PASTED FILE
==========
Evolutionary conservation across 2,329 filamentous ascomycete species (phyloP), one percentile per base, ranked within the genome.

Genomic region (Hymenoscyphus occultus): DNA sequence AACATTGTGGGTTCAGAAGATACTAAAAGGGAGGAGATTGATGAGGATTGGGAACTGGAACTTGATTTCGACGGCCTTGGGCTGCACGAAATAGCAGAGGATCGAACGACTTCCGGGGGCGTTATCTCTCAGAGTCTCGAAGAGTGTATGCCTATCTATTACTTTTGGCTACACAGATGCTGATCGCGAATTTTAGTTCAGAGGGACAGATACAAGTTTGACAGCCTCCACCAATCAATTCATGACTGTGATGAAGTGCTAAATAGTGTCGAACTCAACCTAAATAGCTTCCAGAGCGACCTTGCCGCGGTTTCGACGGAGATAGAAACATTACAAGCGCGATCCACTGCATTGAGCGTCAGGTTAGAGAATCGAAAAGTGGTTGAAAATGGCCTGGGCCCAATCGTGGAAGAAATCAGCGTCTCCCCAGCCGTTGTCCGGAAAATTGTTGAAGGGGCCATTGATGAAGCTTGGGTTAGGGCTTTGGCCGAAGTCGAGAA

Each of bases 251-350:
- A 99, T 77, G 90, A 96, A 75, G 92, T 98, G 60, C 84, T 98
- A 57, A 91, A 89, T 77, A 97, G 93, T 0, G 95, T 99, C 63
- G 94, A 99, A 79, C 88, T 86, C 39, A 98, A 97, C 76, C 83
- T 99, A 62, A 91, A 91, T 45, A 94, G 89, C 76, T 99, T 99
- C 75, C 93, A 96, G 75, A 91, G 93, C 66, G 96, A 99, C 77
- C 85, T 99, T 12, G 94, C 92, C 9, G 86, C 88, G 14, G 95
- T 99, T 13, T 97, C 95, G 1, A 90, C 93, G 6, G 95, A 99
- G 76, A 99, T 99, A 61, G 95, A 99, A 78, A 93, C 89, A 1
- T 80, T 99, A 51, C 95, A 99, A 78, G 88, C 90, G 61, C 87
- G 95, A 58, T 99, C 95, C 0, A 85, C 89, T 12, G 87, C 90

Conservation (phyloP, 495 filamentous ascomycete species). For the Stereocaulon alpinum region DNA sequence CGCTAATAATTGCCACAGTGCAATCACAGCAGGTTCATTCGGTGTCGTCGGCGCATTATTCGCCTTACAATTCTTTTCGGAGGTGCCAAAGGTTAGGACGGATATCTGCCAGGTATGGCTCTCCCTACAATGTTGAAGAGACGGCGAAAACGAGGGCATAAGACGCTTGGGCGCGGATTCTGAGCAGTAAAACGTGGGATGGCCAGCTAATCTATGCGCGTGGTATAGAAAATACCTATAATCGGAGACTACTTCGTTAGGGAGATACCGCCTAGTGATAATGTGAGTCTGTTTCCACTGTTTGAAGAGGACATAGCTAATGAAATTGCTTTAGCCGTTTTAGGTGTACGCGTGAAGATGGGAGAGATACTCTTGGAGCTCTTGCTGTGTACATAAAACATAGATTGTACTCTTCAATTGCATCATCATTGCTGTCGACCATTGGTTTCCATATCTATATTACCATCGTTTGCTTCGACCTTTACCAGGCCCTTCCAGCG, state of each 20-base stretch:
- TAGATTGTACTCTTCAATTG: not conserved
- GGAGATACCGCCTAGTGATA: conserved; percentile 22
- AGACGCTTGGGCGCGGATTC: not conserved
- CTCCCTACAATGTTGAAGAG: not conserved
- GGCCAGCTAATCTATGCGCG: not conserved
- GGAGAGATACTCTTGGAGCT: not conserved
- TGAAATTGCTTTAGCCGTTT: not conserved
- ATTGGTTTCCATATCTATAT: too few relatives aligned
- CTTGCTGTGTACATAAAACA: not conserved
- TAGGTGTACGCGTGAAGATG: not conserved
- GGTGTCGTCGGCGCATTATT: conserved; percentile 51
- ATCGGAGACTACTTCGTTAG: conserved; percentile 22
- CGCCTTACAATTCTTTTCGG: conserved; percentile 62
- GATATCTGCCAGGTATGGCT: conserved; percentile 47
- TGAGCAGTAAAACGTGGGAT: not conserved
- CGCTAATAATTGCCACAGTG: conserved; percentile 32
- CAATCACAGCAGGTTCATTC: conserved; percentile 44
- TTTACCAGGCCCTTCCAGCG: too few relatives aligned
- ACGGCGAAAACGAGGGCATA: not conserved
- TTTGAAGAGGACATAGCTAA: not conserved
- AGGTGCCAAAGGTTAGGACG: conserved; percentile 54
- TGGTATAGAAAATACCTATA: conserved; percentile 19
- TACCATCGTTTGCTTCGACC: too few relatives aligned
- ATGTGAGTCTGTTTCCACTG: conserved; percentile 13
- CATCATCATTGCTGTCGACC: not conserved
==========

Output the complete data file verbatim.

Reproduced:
Evolutionary conservation across 2,329 filamentous ascomycete species (phyloP), one percentile per base, ranked within the genome.

Genomic region (Hymenoscyphus occultus): DNA sequence AACATTGTGGGTTCAGAAGATACTAAAAGGGAGGAGATTGATGAGGATTGGGAACTGGAACTTGATTTCGACGGCCTTGGGCTGCACGAAATAGCAGAGGATCGAACGACTTCCGGGGGCGTTATCTCTCAGAGTCTCGAAGAGTGTATGCCTATCTATTACTTTTGGCTACACAGATGCTGATCGCGAATTTTAGTTCAGAGGGACAGATACAAGTTTGACAGCCTCCACCAATCAATTCATGACTGTGATGAAGTGCTAAATAGTGTCGAACTCAACCTAAATAGCTTCCAGAGCGACCTTGCCGCGGTTTCGACGGAGATAGAAACATTACAAGCGCGATCCACTGCATTGAGCGTCAGGTTAGAGAATCGAAAAGTGGTTGAAAATGGCCTGGGCCCAATCGTGGAAGAAATCAGCGTCTCCCCAGCCGTTGTCCGGAAAATTGTTGAAGGGGCCATTGATGAAGCTTGGGTTAGGGCTTTGGCCGAAGTCGAGAA

Each of bases 251-350:
- A 99, T 77, G 90, A 96, A 75, G 92, T 98, G 60, C 84, T 98
- A 57, A 91, A 89, T 77, A 97, G 93, T 0, G 95, T 99, C 63
- G 94, A 99, A 79, C 88, T 86, C 39, A 98, A 97, C 76, C 83
- T 99, A 62, A 91, A 91, T 45, A 94, G 89, C 76, T 99, T 99
- C 75, C 93, A 96, G 75, A 91, G 93, C 66, G 96, A 99, C 77
- C 85, T 99, T 12, G 94, C 92, C 9, G 86, C 88, G 14, G 95
- T 99, T 13, T 97, C 95, G 1, A 90, C 93, G 6, G 95, A 99
- G 76, A 99, T 99, A 61, G 95, A 99, A 78, A 93, C 89, A 1
- T 80, T 99, A 51, C 95, A 99, A 78, G 88, C 90, G 61, C 87
- G 95, A 58, T 99, C 95, C 0, A 85, C 89, T 12, G 87, C 90

Conservation (phyloP, 495 filamentous ascomycete species). For the Stereocaulon alpinum region DNA sequence CGCTAATAATTGCCACAGTGCAATCACAGCAGGTTCATTCGGTGTCGTCGGCGCATTATTCGCCTTACAATTCTTTTCGGAGGTGCCAAAGGTTAGGACGGATATCTGCCAGGTATGGCTCTCCCTACAATGTTGAAGAGACGGCGAAAACGAGGGCATAAGACGCTTGGGCGCGGATTCTGAGCAGTAAAACGTGGGATGGCCAGCTAATCTATGCGCGTGGTATAGAAAATACCTATAATCGGAGACTACTTCGTTAGGGAGATACCGCCTAGTGATAATGTGAGTCTGTTTCCACTGTTTGAAGAGGACATAGCTAATGAAATTGCTTTAGCCGTTTTAGGTGTACGCGTGAAGATGGGAGAGATACTCTTGGAGCTCTTGCTGTGTACATAAAACATAGATTGTACTCTTCAATTGCATCATCATTGCTGTCGACCATTGGTTTCCATATCTATATTACCATCGTTTGCTTCGACCTTTACCAGGCCCTTCCAGCG, state of each 20-base stretch:
- TAGATTGTACTCTTCAATTG: not conserved
- GGAGATACCGCCTAGTGATA: conserved; percentile 22
- AGACGCTTGGGCGCGGATTC: not conserved
- CTCCCTACAATGTTGAAGAG: not conserved
- GGCCAGCTAATCTATGCGCG: not conserved
- GGAGAGATACTCTTGGAGCT: not conserved
- TGAAATTGCTTTAGCCGTTT: not conserved
- ATTGGTTTCCATATCTATAT: too few relatives aligned
- CTTGCTGTGTACATAAAACA: not conserved
- TAGGTGTACGCGTGAAGATG: not conserved
- GGTGTCGTCGGCGCATTATT: conserved; percentile 51
- ATCGGAGACTACTTCGTTAG: conserved; percentile 22
- CGCCTTACAATTCTTTTCGG: conserved; percentile 62
- GATATCTGCCAGGTATGGCT: conserved; percentile 47
- TGAGCAGTAAAACGTGGGAT: not conserved
- CGCTAATAATTGCCACAGTG: conserved; percentile 32
- CAATCACAGCAGGTTCATTC: conserved; percentile 44
- TTTACCAGGCCCTTCCAGCG: too few relatives aligned
- ACGGCGAAAACGAGGGCATA: not conserved
- TTTGAAGAGGACATAGCTAA: not conserved
- AGGTGCCAAAGGTTAGGACG: conserved; percentile 54
- TGGTATAGAAAATACCTATA: conserved; percentile 19
- TACCATCGTTTGCTTCGACC: too few relatives aligned
- ATGTGAGTCTGTTTCCACTG: conserved; percentile 13
- CATCATCATTGCTGTCGACC: not conserved